strmerge - batch string replacement
strmerge [-m prefix] [-p patternfile] [-s string] source-program...
-m Add prefix to message numbers in the output source program and source
message catalog. You can use this prefix as a mnemonic. You must pro-
cess source message catalogs that contain number prefixes using the
mkcatdefs command. Message numbers will be in the form:
Set numbers will be in the form:
If you process your input source program with the mkcatdefs command,
the resulting source program and source message catalog might not be
portable. For more information, see the Writing Software for the Inter-
-p Use patternfile to match strings in the input source program. By
default, the command searches for the pattern file in the current
directory, your home directory and finally /usr/lib/nls.
If you omit the -p option, the strmerge command uses a default patterns
file that is stored in /usr/lib/nls/patterns.
-s Write string at the top of the source message catalog. If you omit the
-s option, strmerge uses the string specified in the $CATHEAD section
of the patterns file.
The strmerge command reads the strings specified in the message file pro-
duced by strextract and replaces those strings with calls to the message
file in the source program to create a new source program. The new version
of source program has the same name as the input source program, with the
prefix nl_. For example, if the input source program is named prog.c, the
output source program is named nl_prog.c. You use this command to replace
hard-coded messages (text strings identified by the strextract command)
with calls to the catgets function and to create a source message catalog
file. The source message catalog contains the text for each message
extracted from your input source program. The strmerge command names the
file by appending .msg to the name of the input source program. For exam-
ple, the source message catalog for the prog.c program is named prog.msg.
You can use the source message catalog as input to the gencat command.
At run time, the program reads the message text from the message catalog.
By storing messages in a message catalog, instead of your program, you
allow the text of messages to be translated to a new language or modified
without the source program being changed.
In the source-program argument, you name one or more source programs for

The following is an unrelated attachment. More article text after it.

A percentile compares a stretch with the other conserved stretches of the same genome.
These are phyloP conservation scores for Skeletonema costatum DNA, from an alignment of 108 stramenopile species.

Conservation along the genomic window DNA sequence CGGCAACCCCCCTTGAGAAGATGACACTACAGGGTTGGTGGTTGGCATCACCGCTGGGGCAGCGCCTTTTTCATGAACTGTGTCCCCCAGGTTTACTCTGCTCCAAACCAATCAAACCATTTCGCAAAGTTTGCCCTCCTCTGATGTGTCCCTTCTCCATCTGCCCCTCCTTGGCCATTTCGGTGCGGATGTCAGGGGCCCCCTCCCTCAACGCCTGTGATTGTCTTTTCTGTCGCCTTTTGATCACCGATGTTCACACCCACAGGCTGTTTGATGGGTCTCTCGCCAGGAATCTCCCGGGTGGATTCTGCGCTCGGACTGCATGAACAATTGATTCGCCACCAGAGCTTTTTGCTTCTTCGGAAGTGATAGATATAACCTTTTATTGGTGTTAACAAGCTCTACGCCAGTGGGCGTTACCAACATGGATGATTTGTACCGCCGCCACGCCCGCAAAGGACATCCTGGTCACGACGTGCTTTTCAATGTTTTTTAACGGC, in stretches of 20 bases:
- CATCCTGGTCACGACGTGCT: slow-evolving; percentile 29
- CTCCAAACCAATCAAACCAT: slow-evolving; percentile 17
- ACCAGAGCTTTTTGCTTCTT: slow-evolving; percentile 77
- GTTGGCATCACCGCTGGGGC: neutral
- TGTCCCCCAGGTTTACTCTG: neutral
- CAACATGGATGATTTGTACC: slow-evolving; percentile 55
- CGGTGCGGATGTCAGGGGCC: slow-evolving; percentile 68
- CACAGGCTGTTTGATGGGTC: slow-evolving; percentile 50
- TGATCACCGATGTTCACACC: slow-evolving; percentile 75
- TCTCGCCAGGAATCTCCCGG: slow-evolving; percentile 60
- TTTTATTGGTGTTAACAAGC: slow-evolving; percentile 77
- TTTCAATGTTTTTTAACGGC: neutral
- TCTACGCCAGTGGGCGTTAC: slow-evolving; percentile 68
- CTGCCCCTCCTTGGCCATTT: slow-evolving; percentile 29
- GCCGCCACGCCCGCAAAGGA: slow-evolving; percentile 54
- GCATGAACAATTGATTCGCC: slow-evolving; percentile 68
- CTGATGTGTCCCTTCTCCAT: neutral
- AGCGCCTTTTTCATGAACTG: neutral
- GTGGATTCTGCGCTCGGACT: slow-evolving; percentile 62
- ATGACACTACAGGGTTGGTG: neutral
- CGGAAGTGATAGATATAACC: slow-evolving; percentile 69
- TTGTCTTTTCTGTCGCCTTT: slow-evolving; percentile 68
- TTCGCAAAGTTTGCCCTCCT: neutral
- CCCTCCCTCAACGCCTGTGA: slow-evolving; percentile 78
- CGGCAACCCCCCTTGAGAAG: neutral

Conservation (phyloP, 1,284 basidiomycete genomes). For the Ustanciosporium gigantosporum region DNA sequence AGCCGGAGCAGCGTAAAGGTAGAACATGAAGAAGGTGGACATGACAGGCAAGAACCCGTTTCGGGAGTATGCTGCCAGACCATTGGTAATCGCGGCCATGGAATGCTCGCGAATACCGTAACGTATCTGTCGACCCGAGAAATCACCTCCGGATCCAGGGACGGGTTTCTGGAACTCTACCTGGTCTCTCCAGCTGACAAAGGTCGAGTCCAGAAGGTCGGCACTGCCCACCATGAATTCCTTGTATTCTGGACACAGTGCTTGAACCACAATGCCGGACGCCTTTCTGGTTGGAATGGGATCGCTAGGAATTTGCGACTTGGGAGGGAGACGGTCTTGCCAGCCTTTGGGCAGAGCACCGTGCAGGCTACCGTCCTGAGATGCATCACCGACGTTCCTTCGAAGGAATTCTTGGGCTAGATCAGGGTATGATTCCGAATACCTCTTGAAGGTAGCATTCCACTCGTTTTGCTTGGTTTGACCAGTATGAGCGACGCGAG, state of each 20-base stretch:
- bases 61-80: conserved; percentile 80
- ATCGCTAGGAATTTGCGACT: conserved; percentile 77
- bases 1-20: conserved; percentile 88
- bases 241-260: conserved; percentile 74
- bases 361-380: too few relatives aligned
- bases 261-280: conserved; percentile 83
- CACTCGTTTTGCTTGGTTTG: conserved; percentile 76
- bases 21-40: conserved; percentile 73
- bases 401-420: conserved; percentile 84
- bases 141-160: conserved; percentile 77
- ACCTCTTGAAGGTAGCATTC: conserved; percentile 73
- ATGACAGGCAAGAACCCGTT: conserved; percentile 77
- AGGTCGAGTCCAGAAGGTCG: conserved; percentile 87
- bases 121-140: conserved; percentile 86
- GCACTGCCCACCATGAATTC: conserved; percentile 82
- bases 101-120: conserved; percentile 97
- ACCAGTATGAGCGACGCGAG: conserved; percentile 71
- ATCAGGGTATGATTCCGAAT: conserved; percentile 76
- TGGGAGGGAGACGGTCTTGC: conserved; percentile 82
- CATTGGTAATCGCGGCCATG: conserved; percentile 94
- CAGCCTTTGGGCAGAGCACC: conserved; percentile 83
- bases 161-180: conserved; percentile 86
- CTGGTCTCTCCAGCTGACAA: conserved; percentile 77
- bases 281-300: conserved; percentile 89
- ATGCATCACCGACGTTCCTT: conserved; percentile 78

which you want strings replaced. The strmerge command does not replace mes-
sages for source programs included using the #include directive. Therefore,
you might want a source program and all the source programs it includes on
a single strmerge command line.
You can create a patterns file (as specified by patternfile ) to control
how the strmerge command replaces text. The patterns file is divided into
several sections, each of which is identified by a keyword. The keyword
must start at the beginning of a new line, and its first character must be
a dollar sign ($). Following the identifier, you specify a number of pat-
terns. Each pattern begins on a new line and follows the regular expression
syntax you use in the ed editor. For more information on the patterns
file, see the patterns(4) reference page.
You can specify only one rewrite string for all classes of pattern matches.
The strmerge command does not verify if the message text file matches the
source file being rewritten.
The strmerge command does not replace strings to files included with
#include directive. You must run the strmerge command on these files
The following produces a message file prog.cat for a program called prog.c.
% strextract -p c_patterns prog.c prog2.c
% vi prog.str
% strmerge -p c_patterns prog.c prog2.c
% gencat prog.cat prog.msg prog2.msg
% vi nl_prog.c
% vi nl_prog2.c
% cc nl_prog.c nl_prog2.c
In this example, the strextract command uses the c_patterns file to deter-
mine which strings to match. The input source programs are named prog.c and
If you need to remove any of the messages or extract one of the created
strings, edit the resulting message file, prog.str. Under no conditions
should you add to this file. Doing so could result in unpredictable
You issue the strmerge command to replace the extracted strings with calls
to the message catalog. In response to this command, strmerge creates the
source message catalogs, prog.msg and prog2.msg, and the output source pro-
grams, nl_prog.c and nl_prog2.c.
Before compiling the source programs, you must edit nl_prog.c and
nl_prog2.c to include the appropriate catopen and catclose function calls.
The gencat command creates a message catalog and the cc command creates an
extract(1), gencat(1), strextract(1), trans(1), regexp(3), catopen(3), cat-
Writing Software for the International Market